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Into All the World

John Stott once defined evangelicals as Gospel people and Bible people. No one has embodied these traits more fully than William Carey (1761–1834), an iconic figure among Baptists and evangelicals. A shoemaker by trade, Carey is often dubbed the “father of modern missions.” Today, when the missionary movement has lost much of its focus within wide sectors of the Church, Carey has some important lessons to impart. Continue Reading »

Of Michael Landon and Brittany Maynard

Michael Landon, the hugely popular television star of BonanzaLittle House on the Prairie, and Highway to Heaven, died in 1991 at age fifty-four. Landon’s last act—if you will—was widely hailed as his best: He publicly announced his diagnosis with terminal pancreatic cancer, appeared on the Tonight Show to openly discuss his pending death with Johnny Carson (almost unprecedented back then), and gave several interviews announcing his determination to hang on until the end. He told Life, “If I’m gonna die, death’s gonna have to do a lot of fighting to get me.” Continue Reading »

The Problem of Self Loathing at Evangelical Colleges

When I was an undergraduate at an evangelical college in the Pacific Northwest, I encountered a unique imperative, “Down with the Pinecone Curtain!” For my classmates who resonated with this battle cry, the towering evergreens on campus were a metaphor for the college’s cultural isolation. While the Pinecone Curtain wasn’t exactly the Berlin Wall, my classmates’ discontent was real nonetheless. They were dissatisfied with the school’s evangelical identity, if not with evangelicalism itself. Continue Reading »

Religion and Family Around the Globe

All the attention devoted to the first Roman Catholic Synod on the Family, which wraps up this week at the Vatican, is but one sign that the ties binding hearth and altar to one another can still be the subject of considerable concern. That’s in part because the fortunes of the family in the West have largely ebbed and flowed with the fortunes of religious faith over the centuries, as scholars like Peter Berger, Robert Wuthnow, and Mary Eberstadt have noted. Continue Reading »

Neither Prudence Nor Courage

While campaigning for the Republican nomination in the Iowa senatorial race, Joni Ernst had called for the abolition of the Environmental Protection Agency. When she was called on this claim in a general election debate, Ernst’s response was a mess that both praised the federal Clean Water Act and seemed to call for state-based environmental regulation. Conservative journalist Byron York observed that Ernst was “definitely not in control of the question.” Perhaps it might be better to say that Ernst was willing to be neither an Abraham Lincoln nor a Charles Sumner. Continue Reading »

Retirement Home Christianity

When, back in the mid-1980s, I told a retired Calvin College colleague that I was moving to Fuller Seminary, he responded: “I hope you will make a case there for more appropriate sermons preached at retirement communities!” He went on to explain: “Last week at the weekly worship service sponsored by our community, a visiting preacher warned us against a modalist conception of the Trinity, while also urging us to avoid tri-theism. But that was not as bad as the week before, when a seminarian—addressing a congregation where at least a dozen of us were sitting in wheelchairs—exhorted us to stand up for Christ in an increasingly secular society!” Continue Reading »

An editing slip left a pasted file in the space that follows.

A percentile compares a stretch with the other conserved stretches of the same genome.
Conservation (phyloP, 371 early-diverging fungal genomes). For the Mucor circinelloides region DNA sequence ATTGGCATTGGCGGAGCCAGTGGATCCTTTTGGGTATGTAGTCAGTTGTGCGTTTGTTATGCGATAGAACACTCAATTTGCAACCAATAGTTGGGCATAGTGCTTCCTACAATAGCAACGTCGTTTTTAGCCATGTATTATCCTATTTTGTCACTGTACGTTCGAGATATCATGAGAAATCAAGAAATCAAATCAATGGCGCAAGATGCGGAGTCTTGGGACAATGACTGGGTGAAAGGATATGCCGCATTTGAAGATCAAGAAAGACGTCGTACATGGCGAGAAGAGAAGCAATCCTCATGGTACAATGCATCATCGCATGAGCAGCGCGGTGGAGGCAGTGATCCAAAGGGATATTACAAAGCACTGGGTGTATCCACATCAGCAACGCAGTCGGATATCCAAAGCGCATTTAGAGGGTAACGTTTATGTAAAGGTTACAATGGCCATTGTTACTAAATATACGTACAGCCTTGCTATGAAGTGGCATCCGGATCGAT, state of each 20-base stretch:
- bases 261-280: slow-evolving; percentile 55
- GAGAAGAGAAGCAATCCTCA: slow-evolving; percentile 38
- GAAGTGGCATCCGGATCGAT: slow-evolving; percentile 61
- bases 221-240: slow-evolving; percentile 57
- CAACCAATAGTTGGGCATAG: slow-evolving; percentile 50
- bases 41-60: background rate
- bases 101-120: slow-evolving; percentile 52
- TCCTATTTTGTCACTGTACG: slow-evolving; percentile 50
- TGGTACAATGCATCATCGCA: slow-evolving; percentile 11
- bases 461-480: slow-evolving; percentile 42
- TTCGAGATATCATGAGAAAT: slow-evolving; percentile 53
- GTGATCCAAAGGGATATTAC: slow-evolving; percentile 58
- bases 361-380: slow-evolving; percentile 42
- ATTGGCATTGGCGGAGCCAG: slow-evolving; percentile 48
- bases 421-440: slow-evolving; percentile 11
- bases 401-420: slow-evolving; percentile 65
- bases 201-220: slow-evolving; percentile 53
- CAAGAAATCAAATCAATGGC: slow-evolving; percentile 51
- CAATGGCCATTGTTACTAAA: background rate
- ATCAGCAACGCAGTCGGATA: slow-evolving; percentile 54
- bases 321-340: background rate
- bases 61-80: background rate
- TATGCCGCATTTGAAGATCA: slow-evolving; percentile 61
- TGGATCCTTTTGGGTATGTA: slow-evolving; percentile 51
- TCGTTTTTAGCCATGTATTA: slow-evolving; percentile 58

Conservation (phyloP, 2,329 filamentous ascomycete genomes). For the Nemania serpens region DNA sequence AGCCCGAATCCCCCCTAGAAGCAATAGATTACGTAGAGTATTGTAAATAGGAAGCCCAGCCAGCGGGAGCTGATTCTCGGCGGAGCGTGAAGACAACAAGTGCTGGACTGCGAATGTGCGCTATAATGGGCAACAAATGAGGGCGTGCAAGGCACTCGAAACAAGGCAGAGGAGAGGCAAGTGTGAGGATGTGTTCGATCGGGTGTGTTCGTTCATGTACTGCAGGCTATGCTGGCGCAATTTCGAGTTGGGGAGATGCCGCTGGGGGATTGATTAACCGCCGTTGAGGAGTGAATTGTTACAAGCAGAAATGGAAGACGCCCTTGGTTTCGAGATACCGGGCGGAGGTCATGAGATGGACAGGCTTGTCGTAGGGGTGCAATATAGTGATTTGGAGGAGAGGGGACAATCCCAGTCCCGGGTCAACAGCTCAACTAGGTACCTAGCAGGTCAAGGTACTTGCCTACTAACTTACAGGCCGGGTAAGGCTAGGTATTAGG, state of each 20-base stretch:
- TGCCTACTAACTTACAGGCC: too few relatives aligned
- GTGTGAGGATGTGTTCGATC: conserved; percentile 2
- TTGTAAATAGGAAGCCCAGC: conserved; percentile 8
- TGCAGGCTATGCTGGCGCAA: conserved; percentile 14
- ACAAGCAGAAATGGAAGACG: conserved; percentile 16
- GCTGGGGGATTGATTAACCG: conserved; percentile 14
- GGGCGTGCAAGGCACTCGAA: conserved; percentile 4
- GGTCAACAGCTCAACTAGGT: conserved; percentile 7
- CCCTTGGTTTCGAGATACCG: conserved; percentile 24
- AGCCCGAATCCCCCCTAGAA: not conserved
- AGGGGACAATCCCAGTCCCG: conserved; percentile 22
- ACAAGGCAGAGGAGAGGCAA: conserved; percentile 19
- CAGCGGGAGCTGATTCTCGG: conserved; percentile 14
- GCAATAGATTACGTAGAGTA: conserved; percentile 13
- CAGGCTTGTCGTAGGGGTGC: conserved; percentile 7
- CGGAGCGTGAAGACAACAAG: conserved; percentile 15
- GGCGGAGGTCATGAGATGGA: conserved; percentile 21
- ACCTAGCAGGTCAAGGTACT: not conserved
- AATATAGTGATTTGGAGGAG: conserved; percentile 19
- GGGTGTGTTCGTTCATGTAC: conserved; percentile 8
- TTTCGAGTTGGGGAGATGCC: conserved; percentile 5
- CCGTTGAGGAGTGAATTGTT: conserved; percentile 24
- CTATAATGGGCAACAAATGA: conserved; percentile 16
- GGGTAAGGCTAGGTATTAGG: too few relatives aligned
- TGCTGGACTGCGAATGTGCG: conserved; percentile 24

“He Wept Tears of Blood”

Avery odd thing happens in Book 16 of the Iliad when Zeus decides that Sarpedon must die. Sarpedon was one of the greatest of the Trojan warriors. He also happened to be the son of Zeus—though this does not render him immortal. As Sarpedon and Patroklos are about to fight, Zeus laments to Hera: Continue Reading »

Their Decadence and Ours

The last quarter of the nineteenth century saw movements calling themselves “decadent” in both England and France, and from the modern reader’s perspective there is very little that separates Oscar Wilde and Arthur Symons, on one hand, and Joris-Karl Huysmans and Villiers de L’Isle Adam on the other. They wrote in the same exquisitely mannered prose, embraced the same cult of artifice and ornament, took as their anti-heroes the same dissolute aristocrats bemoaning the same prevailing philistinism. At the end of Villiers’ play Axël, the hero withdraws from the world with the parting cry, “As for living, the servants will do that for us.” That is a line Walter Pater would have applauded from his box, if he could have bestirred himself to do something so vigorous. Continue Reading »

The Myth of the Apophatic Areopagite

When most theologians hear the phrase “absolutely ineffable,” they nod approvingly and reach for their Dionysius. I cringe and reach for the Bible. Every theologian can admit that the Bible’s descriptions of God need to be contextualized, qualified, and grounded in a properly Christian metaphysics, but for many theologians today, Pseudo-Dionysius the Areopagite delivers us from the problem of anthropomorphism altogether. Especially for those influenced by postmodernism or postfoundationalism, everything Dionysius says about God—and he says plenty—adds up to one great (and absolutely good) negation. (Dionysius wrote in the early sixth century and used a pseudonym based on the Athenian convert Paul mentions in Acts 17:34.) Continue Reading »

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